INDIANAPOLIS, Ind. (Jan. 21, 2015) – After accusations toward Uber drivers, including an attack on a rider in Chicago and the rape of a rider in Boston, lawmakers are looking to make regulations on the industry tougher.
Currently in Indiana, there are zero state requirements for ride-share drivers. An Indiana General Assembly bill is looking to change that, but in the process, taxi drivers who have been out on the roads for decades say it’s hurting them instead.
“Been almost 24 years, since March of ’91,” said Mark Caplinger, an Indy taxi cab driver. He has been driving a taxi cab for more than two decades in the circle city.
“I just wish that they would level the playing field for them to make it even for us because they’re taking our business and it’s not fair. They’re not regulated like we are,” said Caplinger.
He’s talking about Uber and other rideshare drivers. They’re part of a totally unregulated industry in Indiana.
“If you’ve ever been convicted of assault or battery, you can never drive a cab. DUIs, one for ten years, if you’ve ever had two, you can never drive a cab,” said Caplinger.
Indy city cab drivers are highly regulated. They have to submit to state police and FBI, criminal background checks every year. They’re also required to have a professional driver’s license, a city taxi license, and commercial insurance.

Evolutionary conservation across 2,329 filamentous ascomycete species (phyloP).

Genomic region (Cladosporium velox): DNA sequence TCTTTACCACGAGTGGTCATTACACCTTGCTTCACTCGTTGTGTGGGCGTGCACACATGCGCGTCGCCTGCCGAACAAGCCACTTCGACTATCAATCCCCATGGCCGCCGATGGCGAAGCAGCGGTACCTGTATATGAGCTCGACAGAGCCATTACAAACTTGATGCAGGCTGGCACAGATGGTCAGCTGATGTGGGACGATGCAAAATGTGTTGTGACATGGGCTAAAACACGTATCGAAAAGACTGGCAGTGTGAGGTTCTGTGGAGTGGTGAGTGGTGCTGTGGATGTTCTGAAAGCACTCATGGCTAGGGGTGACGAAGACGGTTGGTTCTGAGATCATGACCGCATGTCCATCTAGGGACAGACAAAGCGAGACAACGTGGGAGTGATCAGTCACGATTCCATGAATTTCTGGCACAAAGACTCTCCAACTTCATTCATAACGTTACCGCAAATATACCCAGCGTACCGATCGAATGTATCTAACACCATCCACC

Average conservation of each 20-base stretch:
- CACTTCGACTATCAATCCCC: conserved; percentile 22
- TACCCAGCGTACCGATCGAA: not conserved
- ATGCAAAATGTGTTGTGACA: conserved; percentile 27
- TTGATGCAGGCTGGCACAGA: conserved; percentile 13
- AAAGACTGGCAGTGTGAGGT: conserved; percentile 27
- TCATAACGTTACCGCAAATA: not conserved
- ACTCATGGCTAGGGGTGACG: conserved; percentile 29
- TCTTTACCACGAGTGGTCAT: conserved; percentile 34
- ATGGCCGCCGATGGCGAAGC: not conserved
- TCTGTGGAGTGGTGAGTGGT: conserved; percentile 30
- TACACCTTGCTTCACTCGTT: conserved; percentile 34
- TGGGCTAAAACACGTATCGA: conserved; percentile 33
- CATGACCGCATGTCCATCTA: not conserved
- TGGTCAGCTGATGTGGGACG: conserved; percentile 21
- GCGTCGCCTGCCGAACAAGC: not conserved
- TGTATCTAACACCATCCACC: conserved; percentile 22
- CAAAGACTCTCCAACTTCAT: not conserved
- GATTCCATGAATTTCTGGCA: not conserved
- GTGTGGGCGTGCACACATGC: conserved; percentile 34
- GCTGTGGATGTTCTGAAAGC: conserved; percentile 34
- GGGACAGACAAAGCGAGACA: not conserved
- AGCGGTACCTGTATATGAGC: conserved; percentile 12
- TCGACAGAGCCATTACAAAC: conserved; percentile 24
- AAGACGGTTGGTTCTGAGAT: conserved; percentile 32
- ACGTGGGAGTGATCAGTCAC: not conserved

Caplinger wants to see Uber drivers face the same stringencies he does.
“They’re not regulated like we are,” he said.
“I just wanted to make sure that when you get in the back of a taxi or rideshare car, that you can be reasonably assured that your driver’s a good person and a good driver and you’ll get to your destination safely,” said State Representative, Christina Hale (D- Indianapolis).
Hale introduced a bill that would regulate taxi cab and Uber drivers statewide at the same level.
“Even taxis in Indiana are not governed at the state level but merely at the municipal level. So depending on which city you’re in, your driver in a taxi or Uber, or you name it, may or may not have had a background check done,” she said.
“I started driving in ’91 of March and ever since then it’s been regulated to where you have to do everything,” said Caplinger.
Hale’s bill however doesn’t account for cab drivers in cities like Indy who are already strictly controlled.
Drivers in the Circle City are concerned this new policy could double up their regulations and cause cabbies like Caplinger to pay even more money.
“It’s just not fair. It’s just not fair for us, or them,” he said.
Hale hopes the city will opt to use the state’s taxi regulations and eliminate their own. Her bill will be heard by a house committee next week.